Malik also introduces us to the historic mobilization of Buddhist chauvinism against the Tamils in Sri Lanka, with the end of the war against the Tamils finding that chauvinism now directed at Muslims!
One of Malik’s conclusions is especially important, having implications beyond Buddhism. He argues that despite the prominent role of religious identity as an important variable in these violent conflicts,
“it would be as wrong to see many, perhaps most, of these conflicts as purely religious confrontations as it would be to see the anti-Rohingya pogroms as a religious war. Many have, like the confrontations in Myanmar and Sri Lanka, complex social and political roots, as groups vying for political power have exploited religion and religious identities to gain support. The importance of religion in these conflicts is often less in creating the tensions than in helping establish the chauvinist identities through which certain groups are demonized and one’s own actions justified.”
It is no doubt true that many “New Age,” “liberal,” and even “secular” Buddhists have romanticized and idealized Buddhism generally, succumbing to Orientalist illusions (most vividly perhaps in the case of Tibetan Buddhism) or fantasies that prevent them from coming to grips with the darker realities of “Buddhism on the ground” in countries like Myanmar, Sri Lanka, and Thailand. I suppose we might find some consolation in the fact that Buddhist groups and organizations like the Buddhist Peace Fellowship and the International Network of Engaged Buddhists have taken on the task of educating themselves and others about the Buddhist resort to violence in the contemporary world.
Violent Buddhists: A Select Bibliography
- Bartholomeusz, Tessa J. In Defense of Dharma: Just-War Ideology in Buddhist Sri Lanka. London: RoutledgeCurzon, 2002.
- Dalton, Jacob. The Taming of the Demons: Violence and Liberation in Tibetan Buddhism. New Haven, CT: Yale University Press, 2011.
- Ives, Christopher. Imperial-Way Zen: Ichikawa Hakugen’s Critique and Lingering Questions for Buddhist Ethics. Honolulu, HI: University of Hawai’i Press, 2009.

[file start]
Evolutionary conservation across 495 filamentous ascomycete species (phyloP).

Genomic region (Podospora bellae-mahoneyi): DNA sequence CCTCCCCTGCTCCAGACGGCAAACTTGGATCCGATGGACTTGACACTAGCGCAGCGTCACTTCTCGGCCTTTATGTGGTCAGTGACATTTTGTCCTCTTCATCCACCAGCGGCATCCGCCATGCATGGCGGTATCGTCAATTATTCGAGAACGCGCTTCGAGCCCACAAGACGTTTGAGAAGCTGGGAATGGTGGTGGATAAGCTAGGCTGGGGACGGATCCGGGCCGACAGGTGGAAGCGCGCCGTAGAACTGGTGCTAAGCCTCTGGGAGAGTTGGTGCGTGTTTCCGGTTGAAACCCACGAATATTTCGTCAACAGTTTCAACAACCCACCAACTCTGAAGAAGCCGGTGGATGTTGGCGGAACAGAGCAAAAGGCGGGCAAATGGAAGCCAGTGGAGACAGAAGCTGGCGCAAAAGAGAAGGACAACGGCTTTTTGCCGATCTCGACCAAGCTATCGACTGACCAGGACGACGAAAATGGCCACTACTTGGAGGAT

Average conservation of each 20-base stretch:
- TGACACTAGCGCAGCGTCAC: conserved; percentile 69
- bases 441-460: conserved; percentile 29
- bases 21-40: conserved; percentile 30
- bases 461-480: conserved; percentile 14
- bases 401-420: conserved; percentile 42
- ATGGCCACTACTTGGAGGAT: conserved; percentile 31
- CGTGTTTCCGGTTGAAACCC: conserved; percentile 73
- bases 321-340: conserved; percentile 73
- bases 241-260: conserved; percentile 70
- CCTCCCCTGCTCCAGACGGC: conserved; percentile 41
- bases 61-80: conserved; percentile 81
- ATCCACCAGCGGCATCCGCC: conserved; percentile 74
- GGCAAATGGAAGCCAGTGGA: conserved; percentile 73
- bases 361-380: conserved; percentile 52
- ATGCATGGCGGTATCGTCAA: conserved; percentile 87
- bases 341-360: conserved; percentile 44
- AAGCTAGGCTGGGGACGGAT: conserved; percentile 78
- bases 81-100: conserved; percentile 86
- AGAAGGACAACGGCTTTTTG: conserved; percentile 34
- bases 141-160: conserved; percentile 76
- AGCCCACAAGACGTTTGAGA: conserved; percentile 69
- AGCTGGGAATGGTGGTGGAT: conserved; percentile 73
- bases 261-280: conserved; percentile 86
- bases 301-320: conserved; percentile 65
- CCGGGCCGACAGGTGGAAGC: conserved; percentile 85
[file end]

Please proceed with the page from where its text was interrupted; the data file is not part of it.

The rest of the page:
- Jerryson, Michael K. Buddhist Fury: Religion and Violence in Southern Thailand. New York: Oxford University Press, 2011.
- Jerryson, Michael K. and Mark Juergensmeyer, eds. Buddhist Warfare. New York: Oxford University Press, 2010.
- King, Winston L. Zen and the Way of the Sword: Arming the Samurai Psyche. New York: Oxford University Press, 1993.
- Tambiah, Stanley J. Buddhism Betrayed? Religion, Politics, and Violence in Sri Lanka. Chicago, IL: University of Chicago Press, 1992.
- Tikhonov, Vladimir and Torkel Brekke, eds. Buddhism and Violence: Militarism and Buddhism in Modern Asia. New York: Routledge, 2013.
- Victoria, Brian Daizen. Zen War Stories. London: Routledge Curzon, 2001.
- Victoria, Brian Daizen. Zen at War. Lanham, MD: Rowman and Littlefield, 2nd ed., 2006.
- Yu, Xue. Buddhism, War, and Nationalism: Chinese Monks in the Struggle against Japanese Aggressions, 1931-1945. New York: Routledge, 2005.
- Cavanaugh, William. The Myth of Religious Violence: Secular Ideology and the Roots of Modern Conflict. New York: Oxford University Press, 2009.
- Harvey, Peter. An Introduction to Buddhist Ethics. Cambridge, UK: Cambridge University Press, 2000.
- Kakar, Sudhir. The Colors of Violence: Cultural Identities, Religion, and Conflict. Chicago, IL: University of Chicago Press, 1996.
- Kippenberger, Hans. Violence as Worship: Religious Wars in the Age of Globalization. Stanford, CA: Stanford University, 2011.
- Lopez, Donald S., Jr. Prisoners of Shangri-La: Tibetan Buddhism and the West. Chicago, IL: University of Chicago Press, 1998.